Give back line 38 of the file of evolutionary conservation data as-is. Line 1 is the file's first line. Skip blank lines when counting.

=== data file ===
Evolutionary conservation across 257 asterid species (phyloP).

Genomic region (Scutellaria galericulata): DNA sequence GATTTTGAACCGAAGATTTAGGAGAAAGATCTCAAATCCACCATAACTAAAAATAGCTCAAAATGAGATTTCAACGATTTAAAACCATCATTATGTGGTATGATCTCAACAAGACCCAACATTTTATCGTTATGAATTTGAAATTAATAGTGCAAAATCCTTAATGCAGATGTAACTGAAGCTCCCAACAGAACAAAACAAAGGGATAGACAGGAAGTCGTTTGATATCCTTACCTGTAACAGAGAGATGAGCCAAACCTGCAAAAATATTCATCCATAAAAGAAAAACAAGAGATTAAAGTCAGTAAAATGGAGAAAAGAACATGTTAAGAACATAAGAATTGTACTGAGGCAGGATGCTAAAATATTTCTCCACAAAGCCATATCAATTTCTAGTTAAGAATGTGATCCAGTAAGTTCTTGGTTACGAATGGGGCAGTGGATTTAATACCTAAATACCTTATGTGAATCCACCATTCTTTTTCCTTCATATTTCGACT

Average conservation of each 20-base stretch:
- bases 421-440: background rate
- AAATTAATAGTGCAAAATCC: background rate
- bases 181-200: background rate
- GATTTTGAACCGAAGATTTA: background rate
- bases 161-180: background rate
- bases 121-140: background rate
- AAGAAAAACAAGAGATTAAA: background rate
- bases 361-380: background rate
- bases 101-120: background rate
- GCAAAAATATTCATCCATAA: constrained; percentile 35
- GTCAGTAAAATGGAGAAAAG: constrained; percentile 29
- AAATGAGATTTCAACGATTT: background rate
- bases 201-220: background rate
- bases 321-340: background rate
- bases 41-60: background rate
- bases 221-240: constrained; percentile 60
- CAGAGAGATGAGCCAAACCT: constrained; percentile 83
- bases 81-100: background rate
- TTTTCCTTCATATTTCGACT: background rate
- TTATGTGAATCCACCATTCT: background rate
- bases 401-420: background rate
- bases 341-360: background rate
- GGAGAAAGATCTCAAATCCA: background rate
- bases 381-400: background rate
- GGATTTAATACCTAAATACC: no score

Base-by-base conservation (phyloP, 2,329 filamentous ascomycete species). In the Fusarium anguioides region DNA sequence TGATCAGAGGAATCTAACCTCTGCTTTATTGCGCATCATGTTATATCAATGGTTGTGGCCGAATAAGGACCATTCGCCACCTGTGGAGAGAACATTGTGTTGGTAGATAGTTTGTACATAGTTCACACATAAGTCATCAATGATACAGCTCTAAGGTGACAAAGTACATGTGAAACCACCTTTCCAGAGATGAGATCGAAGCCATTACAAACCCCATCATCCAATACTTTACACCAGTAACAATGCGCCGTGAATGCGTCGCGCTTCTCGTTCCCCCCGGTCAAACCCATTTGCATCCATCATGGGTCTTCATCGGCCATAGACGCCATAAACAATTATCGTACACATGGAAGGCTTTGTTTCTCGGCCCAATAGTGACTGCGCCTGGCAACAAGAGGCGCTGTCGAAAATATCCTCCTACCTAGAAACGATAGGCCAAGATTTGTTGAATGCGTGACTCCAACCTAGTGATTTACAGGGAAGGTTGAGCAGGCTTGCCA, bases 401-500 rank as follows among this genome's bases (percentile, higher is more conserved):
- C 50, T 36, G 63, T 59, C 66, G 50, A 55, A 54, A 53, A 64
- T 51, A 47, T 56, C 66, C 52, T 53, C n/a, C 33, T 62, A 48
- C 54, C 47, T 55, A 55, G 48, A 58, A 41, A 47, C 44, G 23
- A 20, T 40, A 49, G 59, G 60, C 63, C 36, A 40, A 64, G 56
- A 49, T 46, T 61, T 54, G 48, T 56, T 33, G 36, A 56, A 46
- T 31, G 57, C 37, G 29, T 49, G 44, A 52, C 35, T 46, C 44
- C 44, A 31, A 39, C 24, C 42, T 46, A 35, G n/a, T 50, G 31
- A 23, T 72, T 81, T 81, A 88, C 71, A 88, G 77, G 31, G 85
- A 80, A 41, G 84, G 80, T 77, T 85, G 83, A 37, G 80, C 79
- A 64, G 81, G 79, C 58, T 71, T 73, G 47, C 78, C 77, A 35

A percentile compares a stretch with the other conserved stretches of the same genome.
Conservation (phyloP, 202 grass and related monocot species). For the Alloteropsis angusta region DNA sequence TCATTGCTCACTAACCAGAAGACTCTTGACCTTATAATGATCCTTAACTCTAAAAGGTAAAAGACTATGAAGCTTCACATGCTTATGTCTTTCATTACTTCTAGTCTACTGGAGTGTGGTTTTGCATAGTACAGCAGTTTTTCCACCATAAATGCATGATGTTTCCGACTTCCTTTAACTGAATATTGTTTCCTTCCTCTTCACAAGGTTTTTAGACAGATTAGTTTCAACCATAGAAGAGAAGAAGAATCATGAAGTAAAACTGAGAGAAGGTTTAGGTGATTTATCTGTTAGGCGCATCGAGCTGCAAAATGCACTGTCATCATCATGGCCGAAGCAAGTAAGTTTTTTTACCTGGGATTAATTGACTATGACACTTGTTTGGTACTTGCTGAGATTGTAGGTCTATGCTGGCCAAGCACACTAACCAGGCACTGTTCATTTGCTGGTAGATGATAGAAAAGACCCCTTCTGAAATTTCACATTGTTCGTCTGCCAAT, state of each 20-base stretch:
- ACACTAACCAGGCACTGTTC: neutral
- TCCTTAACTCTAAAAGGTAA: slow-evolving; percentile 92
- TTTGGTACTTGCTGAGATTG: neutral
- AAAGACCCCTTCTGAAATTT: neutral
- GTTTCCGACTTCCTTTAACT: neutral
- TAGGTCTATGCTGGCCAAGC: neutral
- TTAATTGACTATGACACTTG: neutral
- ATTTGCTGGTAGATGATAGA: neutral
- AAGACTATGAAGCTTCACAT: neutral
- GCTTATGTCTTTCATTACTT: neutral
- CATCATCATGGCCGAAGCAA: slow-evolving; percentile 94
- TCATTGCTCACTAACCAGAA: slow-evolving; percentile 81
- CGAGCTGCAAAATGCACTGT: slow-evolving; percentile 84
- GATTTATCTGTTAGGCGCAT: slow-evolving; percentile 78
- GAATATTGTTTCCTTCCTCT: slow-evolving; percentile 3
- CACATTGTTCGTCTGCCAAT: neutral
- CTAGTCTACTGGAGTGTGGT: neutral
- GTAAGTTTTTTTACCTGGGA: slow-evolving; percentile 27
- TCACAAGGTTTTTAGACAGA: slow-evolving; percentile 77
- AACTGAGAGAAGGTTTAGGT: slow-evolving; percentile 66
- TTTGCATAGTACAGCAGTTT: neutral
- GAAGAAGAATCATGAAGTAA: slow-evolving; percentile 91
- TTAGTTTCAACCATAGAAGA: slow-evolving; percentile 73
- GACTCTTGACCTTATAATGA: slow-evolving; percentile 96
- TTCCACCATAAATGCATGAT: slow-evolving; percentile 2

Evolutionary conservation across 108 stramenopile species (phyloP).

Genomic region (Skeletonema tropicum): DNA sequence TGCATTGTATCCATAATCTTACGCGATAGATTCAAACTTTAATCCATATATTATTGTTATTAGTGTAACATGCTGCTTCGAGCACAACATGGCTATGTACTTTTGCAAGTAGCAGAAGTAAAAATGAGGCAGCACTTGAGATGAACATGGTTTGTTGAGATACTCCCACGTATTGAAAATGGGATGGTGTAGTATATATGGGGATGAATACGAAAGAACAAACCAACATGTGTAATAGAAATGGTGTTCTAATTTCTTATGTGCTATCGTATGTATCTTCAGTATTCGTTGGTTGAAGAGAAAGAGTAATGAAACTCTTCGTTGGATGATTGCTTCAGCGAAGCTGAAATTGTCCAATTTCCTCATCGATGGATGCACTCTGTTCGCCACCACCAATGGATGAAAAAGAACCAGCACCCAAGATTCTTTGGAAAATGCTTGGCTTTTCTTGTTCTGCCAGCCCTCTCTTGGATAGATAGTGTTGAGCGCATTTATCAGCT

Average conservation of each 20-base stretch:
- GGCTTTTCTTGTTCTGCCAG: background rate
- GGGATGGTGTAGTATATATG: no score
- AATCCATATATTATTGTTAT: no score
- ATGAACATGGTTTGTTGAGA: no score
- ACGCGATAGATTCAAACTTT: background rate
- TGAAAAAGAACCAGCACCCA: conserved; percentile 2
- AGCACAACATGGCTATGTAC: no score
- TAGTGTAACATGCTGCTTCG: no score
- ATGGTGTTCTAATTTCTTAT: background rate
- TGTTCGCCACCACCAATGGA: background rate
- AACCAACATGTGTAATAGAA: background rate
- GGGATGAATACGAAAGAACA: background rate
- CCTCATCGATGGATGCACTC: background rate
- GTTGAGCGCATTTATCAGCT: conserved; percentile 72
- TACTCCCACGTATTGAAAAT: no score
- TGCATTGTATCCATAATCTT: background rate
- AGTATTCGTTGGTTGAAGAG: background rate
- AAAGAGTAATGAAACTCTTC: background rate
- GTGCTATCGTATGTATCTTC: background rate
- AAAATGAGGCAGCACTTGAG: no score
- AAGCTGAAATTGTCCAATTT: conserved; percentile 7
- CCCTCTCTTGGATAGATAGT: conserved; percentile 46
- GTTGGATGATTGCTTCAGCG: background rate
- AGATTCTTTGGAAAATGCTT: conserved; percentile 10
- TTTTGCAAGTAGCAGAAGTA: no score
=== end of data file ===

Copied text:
- A 80, A 41, G 84, G 80, T 77, T 85, G 83, A 37, G 80, C 79